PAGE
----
The first step here is to use your own discernment to weed out the not-so-greats in the list. There will be ideas you wrote down that your gut is already telling you should be thrown to the curb. Rather than trying to make them work, strike ’em from the record and move on. No sense in agonizing or word-smithing to try and make a subpar concept decent enough to post.

Here are 3 other ways to narrow down your big list and beta-test a few ideas before actually creating your content:

  1. ☎️ Phone-a-Friend [or an IDC]: When you’re stuck between a few headlines or concepts, send them to a friend or two to get their opinion. I regularly call upon a mastermind group chat I’m a part of to get their thoughts on specific headlines before writing an outline. And if you’re part of a FB community with some people who’d be your IDC, consider posting your ideas in there as well. ⚠️Warning: you may get comments from people who aren’t your IDC. So, sort through that data with caution*
  2. 🗳️ Use the Sticker & Poll Features in IG: Leveraging the sticker options in IG is a great way to get feedback from your already engaged community. The poll or slider options are great for this. Let people choose between 2-3 headline options you’re going between or 2-4 topics you’re considering for a specific blog post or IG carousel. Regardless, you’re getting outside opinions AND priming your audience to look for the content you’ll be putting out.
  3. 🤖 Ask Chat GPT: Asking AI to narrow down choices to 4-5 leading ideas for me is something I’ve been leveraging a lot lately. To preface: I have a specific thread in Chat GPT that I’ve fed a lot of customer data and information on my content. Because I’ve trained it to think more like my ideal client, it can give me a more tailored answer than if I just asked it without any of that prior data. I don’t let it have the final say in what gets transferred to my editorial calendar, only I have that power. And AI can tend to be a bit generic by nature, however, the outside opinion is helpful if I’m still in over my head with “good” content ideas.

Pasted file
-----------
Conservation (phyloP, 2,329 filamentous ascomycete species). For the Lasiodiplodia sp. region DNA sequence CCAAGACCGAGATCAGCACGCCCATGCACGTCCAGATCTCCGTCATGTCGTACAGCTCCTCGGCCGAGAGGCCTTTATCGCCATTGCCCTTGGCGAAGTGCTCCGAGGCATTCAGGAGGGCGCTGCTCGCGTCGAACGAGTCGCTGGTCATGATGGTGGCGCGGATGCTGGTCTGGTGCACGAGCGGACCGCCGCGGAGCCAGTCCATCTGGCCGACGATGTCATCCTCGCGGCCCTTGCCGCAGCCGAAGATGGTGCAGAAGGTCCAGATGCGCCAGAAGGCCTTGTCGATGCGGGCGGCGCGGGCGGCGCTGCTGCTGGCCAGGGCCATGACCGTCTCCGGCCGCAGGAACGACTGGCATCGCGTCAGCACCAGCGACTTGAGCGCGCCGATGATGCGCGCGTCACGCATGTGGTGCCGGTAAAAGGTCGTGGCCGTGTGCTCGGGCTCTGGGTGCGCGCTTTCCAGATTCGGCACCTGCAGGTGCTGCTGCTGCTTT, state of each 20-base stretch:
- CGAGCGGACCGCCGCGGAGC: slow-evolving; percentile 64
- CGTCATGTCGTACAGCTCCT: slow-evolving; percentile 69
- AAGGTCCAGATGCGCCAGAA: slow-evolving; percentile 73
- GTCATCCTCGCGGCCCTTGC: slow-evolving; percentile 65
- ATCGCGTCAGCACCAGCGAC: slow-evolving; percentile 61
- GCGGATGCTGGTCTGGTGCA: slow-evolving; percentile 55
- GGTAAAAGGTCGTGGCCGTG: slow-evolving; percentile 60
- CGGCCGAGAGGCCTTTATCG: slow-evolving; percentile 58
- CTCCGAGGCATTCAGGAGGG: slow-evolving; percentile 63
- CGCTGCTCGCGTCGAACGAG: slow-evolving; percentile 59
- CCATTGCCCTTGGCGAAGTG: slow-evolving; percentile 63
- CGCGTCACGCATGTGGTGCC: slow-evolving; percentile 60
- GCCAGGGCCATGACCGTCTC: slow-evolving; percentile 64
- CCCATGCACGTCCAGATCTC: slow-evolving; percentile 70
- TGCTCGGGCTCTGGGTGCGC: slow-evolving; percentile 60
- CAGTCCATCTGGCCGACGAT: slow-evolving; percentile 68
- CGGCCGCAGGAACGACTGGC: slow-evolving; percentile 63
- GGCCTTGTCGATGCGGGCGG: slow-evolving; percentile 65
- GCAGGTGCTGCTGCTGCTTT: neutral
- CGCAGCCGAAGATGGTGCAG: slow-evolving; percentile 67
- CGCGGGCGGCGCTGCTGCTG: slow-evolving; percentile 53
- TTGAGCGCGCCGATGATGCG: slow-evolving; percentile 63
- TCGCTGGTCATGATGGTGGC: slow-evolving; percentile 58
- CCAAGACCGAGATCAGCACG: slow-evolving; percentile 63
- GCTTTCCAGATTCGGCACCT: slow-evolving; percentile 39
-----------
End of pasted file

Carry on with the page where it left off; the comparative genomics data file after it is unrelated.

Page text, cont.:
⏲️ There’s that 12-minute timer ringing.

You’ve made it all the way through today’s teardown, and in case you need to revisit the cliff notes, here’s what you just learned.

  1. There isn’t a “right way” to market YOUR biz or create content, full stop.
  2. Creativity is more about subtraction than addition. Limits = freedom and originality because you’ve got to think outside of the box 📦 for a solution that serves the limits themselves – be it your time, your audience, or your bottom line.
  3. Take inventory, first: Mine customer data, main messages, and your goals for the essential ingredients, before going to the store of inspiration to fill up the rest of your content plan.
  4. Do a timed inspiration search using search engines and keywords: set a timer for 30-60 minutes then comb through google and Pinterest search results to see what other content others are creating around your topic. Note your findings and use those to form fill-in-the-blank style headlines for blog posts, email subject lines, video titles, and carousel images.
  5. Curate everything: use your discernment and feedback from trusted sources to widdle down your content ideas, skipping over the good and only keeping the great. Creativity is about elimination and subtraction, remember.

Aight. I’m passing the baton back to you, friend. Go out there, use these formulas and your own creativity to generate a set of original content that you’re proud to hit publish on.

If you find yourself needing more resources in this process, I have two on deck might help you: